By Richard Wright
(Harper Perennial Modern Classics, Paperback, 9780061130243, 448pp.)
Publication Date: April 2007
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Richard Wright grew up in the woods of Mississippi amid poverty, hunger, fear, and hatred. He lied, stole, and raged at those around him; at six he was a "drunkard," hanging about in taverns. Surly, brutal, cold, suspicious, and self-pitying, he was surrounded on one side by whites who were either indifferent to him, pitying, or cruel, and on the other by blacks who resented anyone trying to rise above the common lot.
Black Boy is Richard Wright's powerful account of his journey from innocence to experience in the Jim Crow South. It is at once an unashamed confession and a profound indictment—a poignant and disturbing record of social injustice and human suffering.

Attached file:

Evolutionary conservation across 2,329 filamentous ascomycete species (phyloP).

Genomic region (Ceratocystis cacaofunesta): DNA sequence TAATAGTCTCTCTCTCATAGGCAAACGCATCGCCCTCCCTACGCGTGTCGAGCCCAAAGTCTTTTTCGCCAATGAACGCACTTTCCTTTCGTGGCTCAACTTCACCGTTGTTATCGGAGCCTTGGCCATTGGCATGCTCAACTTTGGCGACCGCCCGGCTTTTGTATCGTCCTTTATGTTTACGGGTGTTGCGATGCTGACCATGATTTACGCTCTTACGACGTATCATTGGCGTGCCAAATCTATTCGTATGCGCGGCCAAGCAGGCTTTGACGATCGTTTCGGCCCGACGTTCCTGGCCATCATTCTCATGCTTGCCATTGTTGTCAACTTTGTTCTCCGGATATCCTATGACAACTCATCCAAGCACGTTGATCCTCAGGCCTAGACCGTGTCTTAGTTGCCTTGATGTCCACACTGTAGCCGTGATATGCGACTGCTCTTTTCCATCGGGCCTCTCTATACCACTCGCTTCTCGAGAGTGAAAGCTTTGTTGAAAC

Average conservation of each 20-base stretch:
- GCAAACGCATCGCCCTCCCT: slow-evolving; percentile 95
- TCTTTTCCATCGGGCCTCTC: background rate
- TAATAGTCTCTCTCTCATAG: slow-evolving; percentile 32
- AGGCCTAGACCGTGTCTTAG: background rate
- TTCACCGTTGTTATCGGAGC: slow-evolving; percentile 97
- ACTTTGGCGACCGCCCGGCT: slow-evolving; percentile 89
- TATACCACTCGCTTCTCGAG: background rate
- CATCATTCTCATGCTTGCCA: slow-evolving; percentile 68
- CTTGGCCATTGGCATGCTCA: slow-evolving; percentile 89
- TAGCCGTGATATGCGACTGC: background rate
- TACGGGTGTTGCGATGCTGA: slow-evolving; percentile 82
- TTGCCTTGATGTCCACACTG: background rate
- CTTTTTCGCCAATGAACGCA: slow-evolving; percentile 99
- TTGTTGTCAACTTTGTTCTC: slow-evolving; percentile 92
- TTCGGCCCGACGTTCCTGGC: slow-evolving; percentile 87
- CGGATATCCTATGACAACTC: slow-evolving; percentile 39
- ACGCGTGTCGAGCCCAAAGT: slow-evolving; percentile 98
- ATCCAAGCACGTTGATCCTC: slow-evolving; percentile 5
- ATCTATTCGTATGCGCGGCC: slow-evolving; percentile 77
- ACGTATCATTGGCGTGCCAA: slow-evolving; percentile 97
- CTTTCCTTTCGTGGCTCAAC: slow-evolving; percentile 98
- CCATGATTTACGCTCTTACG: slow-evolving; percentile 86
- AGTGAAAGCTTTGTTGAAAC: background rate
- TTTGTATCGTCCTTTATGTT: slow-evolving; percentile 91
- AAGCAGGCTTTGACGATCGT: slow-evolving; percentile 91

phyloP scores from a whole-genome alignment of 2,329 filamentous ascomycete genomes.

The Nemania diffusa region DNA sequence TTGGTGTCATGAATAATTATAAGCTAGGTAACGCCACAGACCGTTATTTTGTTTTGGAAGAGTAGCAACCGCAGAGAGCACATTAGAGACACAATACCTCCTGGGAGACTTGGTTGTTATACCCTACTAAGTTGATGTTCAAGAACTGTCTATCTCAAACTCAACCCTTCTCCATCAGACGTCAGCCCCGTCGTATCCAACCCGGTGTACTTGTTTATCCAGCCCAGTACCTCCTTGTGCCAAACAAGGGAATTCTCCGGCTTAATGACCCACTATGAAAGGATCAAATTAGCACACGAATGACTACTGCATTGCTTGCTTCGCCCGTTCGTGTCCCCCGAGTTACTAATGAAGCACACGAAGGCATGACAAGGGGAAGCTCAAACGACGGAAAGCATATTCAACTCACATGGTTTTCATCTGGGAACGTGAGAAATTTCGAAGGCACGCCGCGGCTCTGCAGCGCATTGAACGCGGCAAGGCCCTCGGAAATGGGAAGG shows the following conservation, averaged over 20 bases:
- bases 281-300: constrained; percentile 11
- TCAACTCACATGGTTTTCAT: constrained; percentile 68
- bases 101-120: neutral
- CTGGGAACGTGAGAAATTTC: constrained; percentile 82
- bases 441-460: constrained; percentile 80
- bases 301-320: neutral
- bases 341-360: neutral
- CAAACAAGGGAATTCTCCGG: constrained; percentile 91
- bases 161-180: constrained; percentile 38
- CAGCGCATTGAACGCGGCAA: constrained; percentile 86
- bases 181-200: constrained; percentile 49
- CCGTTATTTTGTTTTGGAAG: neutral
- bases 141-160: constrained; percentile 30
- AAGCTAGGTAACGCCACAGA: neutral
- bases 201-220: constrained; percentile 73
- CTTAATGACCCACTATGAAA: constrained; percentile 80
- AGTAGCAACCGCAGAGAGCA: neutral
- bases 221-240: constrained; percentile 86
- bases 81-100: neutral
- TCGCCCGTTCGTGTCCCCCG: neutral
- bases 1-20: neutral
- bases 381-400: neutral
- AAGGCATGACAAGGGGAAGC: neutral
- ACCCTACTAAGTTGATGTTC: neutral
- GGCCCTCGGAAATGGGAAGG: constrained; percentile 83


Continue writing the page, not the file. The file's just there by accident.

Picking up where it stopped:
Richard T. Wright holds a Ph.D in biology from Harvard University and is professor emeritus of biology at Gordon College in Wenham, Massachusetts. He is the author of numerous scholarly articles and is widely sought as a lecturer in biology and ecology.